RAHU statement on the National Housing Conference
This week the National Housing Conference is convening in Melbourne. The annual event, sponsored by a number of community housing companies, purports to exhibit “shining examples of best practice in delivering social and affordable housing options to Australians.” Tickets are $1,500.
As part of the current housing crisis landscape, public housing has been in rapid decline with less units today than 20 years ago. Victoria holds the lowest rate of public housing in the country, yet it remains the only form of de-commodified housing we have, with the highest levels of tenure security among renters.
The NHC is convening shortly after the state government’s shameful backflip on its Social and Affordable Housing Contribution tax policy, which property developers labelled as ‘offensive’. This proposal would have secured $800 million per year toward the inclusion of community housing in private developments. Despite the policy’s failure to fully deliver on a sector-wide call for mandatory inclusionary zoning1, it was an intervention into the housing crisis that would provide a significant developer contribution to low-income housing.
In the absence of an ongoing programme that would deliver sustained supply of low-income housing, Victoria remains an increasingly precarious place to live, with small-scale and corporate landlords controlling the supply and management of adequate housing.
RAHU states that the demand for increased and improved public housing should not be a radical solution. It is a tried and tested example of how the government can create stable, secure and long term housing for thousands of renters for decades to come, to meet people’s foundational and fundamental needs.
RAHU reaffirms our demands for the federal and state governments to:
- Commit to a Big Public Housing Build, with the aim for public housing to be 15% of total housing stock by 2030
- Directly invest and build enough new public housing to eliminate the current waitlist to zero by 2024 and reduce overcrowding in existing high-rise buildings
- Maintain a rate of construction of public housing that meets existing, emerging, and forecast need to ensure an end to homelessness
- Acquire vacant investment properties for emergency public housing with rent at 25% income
The Victorian Housing Register has grown to over 110,000 people, with over 1,650 new applicants registering for social housing every three months2. As the need for housing grows, Australia’s public housing stock has declined each year since the 1990s. Research estimates that Australia will need 727,300 additional social housing dwellings in the next 20 years, equating to 100 new social housing dwellings built per day3.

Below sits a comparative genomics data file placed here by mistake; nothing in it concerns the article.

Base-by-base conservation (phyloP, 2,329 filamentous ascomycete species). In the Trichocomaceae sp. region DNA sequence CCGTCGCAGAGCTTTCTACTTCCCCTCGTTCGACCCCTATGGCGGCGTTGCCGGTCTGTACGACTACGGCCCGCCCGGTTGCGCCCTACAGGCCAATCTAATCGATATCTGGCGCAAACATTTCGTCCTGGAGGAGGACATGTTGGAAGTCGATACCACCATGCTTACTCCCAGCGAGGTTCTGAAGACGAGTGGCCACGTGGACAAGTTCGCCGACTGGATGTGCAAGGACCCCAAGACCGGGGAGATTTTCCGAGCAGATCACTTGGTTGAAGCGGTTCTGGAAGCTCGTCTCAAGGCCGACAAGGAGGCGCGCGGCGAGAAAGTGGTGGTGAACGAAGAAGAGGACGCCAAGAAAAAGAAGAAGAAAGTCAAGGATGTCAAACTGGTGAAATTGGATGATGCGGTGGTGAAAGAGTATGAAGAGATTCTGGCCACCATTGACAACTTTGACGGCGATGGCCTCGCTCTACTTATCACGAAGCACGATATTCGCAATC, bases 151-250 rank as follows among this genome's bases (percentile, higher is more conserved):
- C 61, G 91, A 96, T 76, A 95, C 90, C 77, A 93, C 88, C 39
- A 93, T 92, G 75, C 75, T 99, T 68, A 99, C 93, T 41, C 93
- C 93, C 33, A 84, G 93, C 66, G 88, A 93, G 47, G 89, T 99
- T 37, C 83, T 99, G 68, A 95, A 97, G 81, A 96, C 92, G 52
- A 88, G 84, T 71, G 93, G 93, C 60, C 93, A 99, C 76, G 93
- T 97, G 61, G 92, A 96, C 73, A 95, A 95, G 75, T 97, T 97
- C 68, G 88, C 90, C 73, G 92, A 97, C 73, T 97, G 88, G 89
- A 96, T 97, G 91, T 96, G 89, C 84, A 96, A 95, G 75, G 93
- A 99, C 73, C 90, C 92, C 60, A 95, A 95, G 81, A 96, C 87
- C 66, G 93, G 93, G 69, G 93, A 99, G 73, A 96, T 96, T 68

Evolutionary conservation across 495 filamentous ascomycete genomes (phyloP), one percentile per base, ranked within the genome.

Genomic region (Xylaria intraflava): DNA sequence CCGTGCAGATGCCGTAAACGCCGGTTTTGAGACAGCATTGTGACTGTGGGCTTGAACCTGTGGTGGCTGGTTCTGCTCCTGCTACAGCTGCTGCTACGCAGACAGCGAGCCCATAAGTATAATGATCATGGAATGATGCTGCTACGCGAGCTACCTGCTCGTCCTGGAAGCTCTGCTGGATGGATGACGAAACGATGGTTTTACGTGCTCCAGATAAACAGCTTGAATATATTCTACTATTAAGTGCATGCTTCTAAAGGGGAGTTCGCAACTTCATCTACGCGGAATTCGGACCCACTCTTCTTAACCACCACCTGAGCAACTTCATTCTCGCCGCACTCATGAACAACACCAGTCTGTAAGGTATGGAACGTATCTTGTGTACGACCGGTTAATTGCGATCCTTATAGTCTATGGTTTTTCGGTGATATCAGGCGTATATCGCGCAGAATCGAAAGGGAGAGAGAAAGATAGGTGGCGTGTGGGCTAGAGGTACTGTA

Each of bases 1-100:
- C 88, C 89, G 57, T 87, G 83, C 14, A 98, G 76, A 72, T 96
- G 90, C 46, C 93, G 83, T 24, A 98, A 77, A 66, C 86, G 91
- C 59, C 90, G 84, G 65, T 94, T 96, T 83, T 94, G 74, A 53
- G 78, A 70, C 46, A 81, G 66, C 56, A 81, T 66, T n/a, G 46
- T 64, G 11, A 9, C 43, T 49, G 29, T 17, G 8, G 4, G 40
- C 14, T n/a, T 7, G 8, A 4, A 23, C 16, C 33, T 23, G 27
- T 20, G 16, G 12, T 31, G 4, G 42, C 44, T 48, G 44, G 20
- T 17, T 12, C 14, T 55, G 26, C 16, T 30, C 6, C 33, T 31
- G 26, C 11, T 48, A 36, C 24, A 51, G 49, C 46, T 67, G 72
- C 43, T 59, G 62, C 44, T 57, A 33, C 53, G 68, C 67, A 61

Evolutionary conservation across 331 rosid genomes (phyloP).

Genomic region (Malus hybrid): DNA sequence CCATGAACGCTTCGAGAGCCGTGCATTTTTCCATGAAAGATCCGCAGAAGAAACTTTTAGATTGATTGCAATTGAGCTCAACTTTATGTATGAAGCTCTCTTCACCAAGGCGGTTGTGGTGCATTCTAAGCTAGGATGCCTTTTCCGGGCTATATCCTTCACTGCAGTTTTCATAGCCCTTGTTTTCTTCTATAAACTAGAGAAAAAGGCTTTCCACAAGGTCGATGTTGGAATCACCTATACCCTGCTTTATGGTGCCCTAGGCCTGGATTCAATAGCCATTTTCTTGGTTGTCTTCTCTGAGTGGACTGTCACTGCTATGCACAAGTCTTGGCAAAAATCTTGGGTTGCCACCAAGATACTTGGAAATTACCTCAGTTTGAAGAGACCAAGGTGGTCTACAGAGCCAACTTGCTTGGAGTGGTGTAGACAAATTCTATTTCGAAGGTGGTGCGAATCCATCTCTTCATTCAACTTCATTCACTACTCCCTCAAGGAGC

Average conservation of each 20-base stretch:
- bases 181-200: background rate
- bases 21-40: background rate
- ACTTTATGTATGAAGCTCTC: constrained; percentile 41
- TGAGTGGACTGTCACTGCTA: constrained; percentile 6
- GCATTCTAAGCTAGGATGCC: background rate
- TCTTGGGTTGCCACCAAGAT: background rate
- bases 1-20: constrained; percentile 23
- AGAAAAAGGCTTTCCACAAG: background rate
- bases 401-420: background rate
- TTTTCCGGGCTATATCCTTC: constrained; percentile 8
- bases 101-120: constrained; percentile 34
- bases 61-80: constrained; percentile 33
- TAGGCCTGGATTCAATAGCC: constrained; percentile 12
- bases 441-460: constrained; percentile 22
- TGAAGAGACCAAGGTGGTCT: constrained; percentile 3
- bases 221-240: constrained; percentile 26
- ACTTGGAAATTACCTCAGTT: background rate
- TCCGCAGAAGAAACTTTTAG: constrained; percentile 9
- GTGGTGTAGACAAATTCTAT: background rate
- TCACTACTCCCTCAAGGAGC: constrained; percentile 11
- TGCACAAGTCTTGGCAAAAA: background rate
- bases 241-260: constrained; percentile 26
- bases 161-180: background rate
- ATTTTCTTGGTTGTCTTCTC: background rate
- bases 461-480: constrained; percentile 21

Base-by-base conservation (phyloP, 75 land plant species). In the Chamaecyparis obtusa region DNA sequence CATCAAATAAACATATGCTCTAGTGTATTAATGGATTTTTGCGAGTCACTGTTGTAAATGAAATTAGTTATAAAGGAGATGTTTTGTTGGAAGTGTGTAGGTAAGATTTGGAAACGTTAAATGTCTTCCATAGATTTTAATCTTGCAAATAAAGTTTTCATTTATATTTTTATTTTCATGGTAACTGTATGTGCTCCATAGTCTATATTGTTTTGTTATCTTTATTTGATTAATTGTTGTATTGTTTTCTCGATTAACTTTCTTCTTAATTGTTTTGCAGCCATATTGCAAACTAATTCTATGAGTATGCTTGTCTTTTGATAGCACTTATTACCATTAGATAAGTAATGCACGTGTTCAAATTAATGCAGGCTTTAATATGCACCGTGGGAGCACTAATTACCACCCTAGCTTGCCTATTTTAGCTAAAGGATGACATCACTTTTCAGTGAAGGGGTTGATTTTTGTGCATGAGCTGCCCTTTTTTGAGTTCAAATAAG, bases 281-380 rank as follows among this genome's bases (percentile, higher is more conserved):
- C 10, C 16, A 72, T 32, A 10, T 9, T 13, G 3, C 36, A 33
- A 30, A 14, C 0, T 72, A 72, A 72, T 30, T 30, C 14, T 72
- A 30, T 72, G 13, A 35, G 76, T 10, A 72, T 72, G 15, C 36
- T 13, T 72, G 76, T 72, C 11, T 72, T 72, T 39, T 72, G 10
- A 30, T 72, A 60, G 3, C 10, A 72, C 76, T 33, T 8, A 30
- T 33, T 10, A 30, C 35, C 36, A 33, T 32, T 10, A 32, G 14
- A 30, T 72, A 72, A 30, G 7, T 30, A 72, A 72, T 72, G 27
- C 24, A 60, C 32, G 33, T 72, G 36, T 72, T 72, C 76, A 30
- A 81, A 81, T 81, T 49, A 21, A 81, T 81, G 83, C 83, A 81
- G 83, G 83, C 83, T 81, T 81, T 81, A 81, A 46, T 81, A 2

The state government’s current policy response is totally incapable of meeting this housing need. The Big Housing Build proposes to provide 12,000 new dwellings over the course of five years. Yet research has shown that only 8,000 new social units will result, with the balance in ‘affordable’ and private homes4. Under the current growth rate of the Victorian Housing Register, only 15 months worth of applications will be allocated housing, meaning that the waitlist for social housing will increase by at least 25,000 applicants (approximately 50,000 people) by the time the Big Housing Build is complete.
“At a time of crisis and growing precarity what we need is more supply, and this transition to the community sector is stalling that supply. Right now we need solutions, not changing governance arrangements.” – Dr. David Kelly, RAHU & SPHC Member
Renter’s Issues with community housing
With public housing vacancies at a breaking point, low income renters are more likely than ever to require access to community housing after being marginalised out of private rentals. We have identified through our casework assistance that community housing providers commonly lease at higher than the prescribed rent cap of 30% of income, further, many companies increased rents in 2020-2021 during the rent increase ban legislated in the COVID19 Moratorium and actioned evictions during the moratorium.